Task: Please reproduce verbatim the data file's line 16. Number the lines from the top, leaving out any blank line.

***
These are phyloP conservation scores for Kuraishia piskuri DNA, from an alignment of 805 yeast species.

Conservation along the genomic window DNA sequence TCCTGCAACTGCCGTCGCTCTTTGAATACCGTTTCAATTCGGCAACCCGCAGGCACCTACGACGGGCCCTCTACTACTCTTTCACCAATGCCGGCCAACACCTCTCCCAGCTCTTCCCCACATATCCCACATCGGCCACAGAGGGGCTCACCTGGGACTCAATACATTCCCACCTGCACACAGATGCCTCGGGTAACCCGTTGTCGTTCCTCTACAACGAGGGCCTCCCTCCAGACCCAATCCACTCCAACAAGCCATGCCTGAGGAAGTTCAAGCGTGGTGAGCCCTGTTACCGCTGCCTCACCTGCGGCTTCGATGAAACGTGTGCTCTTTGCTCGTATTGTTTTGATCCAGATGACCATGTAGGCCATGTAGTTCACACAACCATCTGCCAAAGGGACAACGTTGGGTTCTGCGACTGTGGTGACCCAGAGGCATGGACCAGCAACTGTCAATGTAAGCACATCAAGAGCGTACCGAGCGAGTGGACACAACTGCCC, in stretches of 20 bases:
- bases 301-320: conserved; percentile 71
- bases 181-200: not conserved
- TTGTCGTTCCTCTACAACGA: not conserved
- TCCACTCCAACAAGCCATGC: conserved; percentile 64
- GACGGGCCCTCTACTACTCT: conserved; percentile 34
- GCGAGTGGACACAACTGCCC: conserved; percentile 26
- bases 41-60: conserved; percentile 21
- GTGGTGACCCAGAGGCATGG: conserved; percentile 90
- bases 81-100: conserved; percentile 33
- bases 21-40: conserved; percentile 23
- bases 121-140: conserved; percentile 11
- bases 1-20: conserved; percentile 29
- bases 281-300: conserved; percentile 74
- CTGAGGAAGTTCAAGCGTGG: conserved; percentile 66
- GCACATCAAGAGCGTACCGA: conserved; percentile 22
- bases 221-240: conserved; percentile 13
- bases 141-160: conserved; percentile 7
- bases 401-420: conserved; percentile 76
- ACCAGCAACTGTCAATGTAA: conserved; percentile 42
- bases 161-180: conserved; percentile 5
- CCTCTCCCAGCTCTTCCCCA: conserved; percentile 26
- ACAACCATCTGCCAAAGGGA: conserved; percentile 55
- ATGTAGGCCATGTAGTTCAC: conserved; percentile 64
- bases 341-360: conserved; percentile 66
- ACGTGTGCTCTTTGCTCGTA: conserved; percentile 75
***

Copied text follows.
- CTGAGGAAGTTCAAGCGTGG: conserved; percentile 66